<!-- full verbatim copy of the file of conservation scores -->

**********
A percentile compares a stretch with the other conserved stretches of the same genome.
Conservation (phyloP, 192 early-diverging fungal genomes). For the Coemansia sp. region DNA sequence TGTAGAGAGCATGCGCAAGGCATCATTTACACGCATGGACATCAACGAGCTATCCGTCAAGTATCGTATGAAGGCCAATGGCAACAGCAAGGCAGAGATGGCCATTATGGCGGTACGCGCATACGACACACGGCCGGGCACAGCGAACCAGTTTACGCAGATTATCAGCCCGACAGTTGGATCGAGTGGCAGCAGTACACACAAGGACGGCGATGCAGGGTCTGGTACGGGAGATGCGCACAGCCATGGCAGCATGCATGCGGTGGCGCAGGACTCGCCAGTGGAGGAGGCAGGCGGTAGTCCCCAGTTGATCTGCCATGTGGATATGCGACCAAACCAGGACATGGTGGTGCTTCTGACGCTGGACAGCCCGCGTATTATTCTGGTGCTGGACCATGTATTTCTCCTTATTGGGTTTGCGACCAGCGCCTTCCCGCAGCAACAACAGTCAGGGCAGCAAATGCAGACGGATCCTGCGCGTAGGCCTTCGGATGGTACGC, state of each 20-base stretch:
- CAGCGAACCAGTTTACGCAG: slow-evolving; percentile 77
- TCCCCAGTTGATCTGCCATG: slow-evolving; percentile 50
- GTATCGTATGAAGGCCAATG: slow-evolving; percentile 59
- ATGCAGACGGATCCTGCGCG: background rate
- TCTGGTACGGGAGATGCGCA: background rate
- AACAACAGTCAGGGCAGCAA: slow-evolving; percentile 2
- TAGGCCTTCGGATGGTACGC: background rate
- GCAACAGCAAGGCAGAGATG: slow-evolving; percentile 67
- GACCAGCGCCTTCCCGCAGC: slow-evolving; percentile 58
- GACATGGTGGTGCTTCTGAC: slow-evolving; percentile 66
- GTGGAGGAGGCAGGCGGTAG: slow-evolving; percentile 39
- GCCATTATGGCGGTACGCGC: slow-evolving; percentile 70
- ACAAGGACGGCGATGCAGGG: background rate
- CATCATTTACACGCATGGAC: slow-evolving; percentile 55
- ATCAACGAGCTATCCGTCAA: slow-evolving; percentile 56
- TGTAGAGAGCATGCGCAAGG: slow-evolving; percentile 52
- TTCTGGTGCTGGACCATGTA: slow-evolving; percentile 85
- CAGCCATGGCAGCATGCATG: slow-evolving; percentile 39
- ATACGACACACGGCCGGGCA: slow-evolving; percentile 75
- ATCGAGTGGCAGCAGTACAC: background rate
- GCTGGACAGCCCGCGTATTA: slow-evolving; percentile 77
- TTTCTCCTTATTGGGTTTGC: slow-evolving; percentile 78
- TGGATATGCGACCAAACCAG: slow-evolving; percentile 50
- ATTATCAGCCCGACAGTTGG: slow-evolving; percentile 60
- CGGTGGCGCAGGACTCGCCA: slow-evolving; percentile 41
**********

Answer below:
A percentile compares a stretch with the other conserved stretches of the same genome.
Conservation (phyloP, 192 early-diverging fungal genomes). For the Coemansia sp. region DNA sequence TGTAGAGAGCATGCGCAAGGCATCATTTACACGCATGGACATCAACGAGCTATCCGTCAAGTATCGTATGAAGGCCAATGGCAACAGCAAGGCAGAGATGGCCATTATGGCGGTACGCGCATACGACACACGGCCGGGCACAGCGAACCAGTTTACGCAGATTATCAGCCCGACAGTTGGATCGAGTGGCAGCAGTACACACAAGGACGGCGATGCAGGGTCTGGTACGGGAGATGCGCACAGCCATGGCAGCATGCATGCGGTGGCGCAGGACTCGCCAGTGGAGGAGGCAGGCGGTAGTCCCCAGTTGATCTGCCATGTGGATATGCGACCAAACCAGGACATGGTGGTGCTTCTGACGCTGGACAGCCCGCGTATTATTCTGGTGCTGGACCATGTATTTCTCCTTATTGGGTTTGCGACCAGCGCCTTCCCGCAGCAACAACAGTCAGGGCAGCAAATGCAGACGGATCCTGCGCGTAGGCCTTCGGATGGTACGC, state of each 20-base stretch:
- CAGCGAACCAGTTTACGCAG: slow-evolving; percentile 77
- TCCCCAGTTGATCTGCCATG: slow-evolving; percentile 50
- GTATCGTATGAAGGCCAATG: slow-evolving; percentile 59
- ATGCAGACGGATCCTGCGCG: background rate
- TCTGGTACGGGAGATGCGCA: background rate
- AACAACAGTCAGGGCAGCAA: slow-evolving; percentile 2
- TAGGCCTTCGGATGGTACGC: background rate
- GCAACAGCAAGGCAGAGATG: slow-evolving; percentile 67
- GACCAGCGCCTTCCCGCAGC: slow-evolving; percentile 58
- GACATGGTGGTGCTTCTGAC: slow-evolving; percentile 66
- GTGGAGGAGGCAGGCGGTAG: slow-evolving; percentile 39
- GCCATTATGGCGGTACGCGC: slow-evolving; percentile 70
- ACAAGGACGGCGATGCAGGG: background rate
- CATCATTTACACGCATGGAC: slow-evolving; percentile 55
- ATCAACGAGCTATCCGTCAA: slow-evolving; percentile 56
- TGTAGAGAGCATGCGCAAGG: slow-evolving; percentile 52
- TTCTGGTGCTGGACCATGTA: slow-evolving; percentile 85
- CAGCCATGGCAGCATGCATG: slow-evolving; percentile 39
- ATACGACACACGGCCGGGCA: slow-evolving; percentile 75
- ATCGAGTGGCAGCAGTACAC: background rate
- GCTGGACAGCCCGCGTATTA: slow-evolving; percentile 77
- TTTCTCCTTATTGGGTTTGC: slow-evolving; percentile 78
- TGGATATGCGACCAAACCAG: slow-evolving; percentile 50
- ATTATCAGCCCGACAGTTGG: slow-evolving; percentile 60
- CGGTGGCGCAGGACTCGCCA: slow-evolving; percentile 41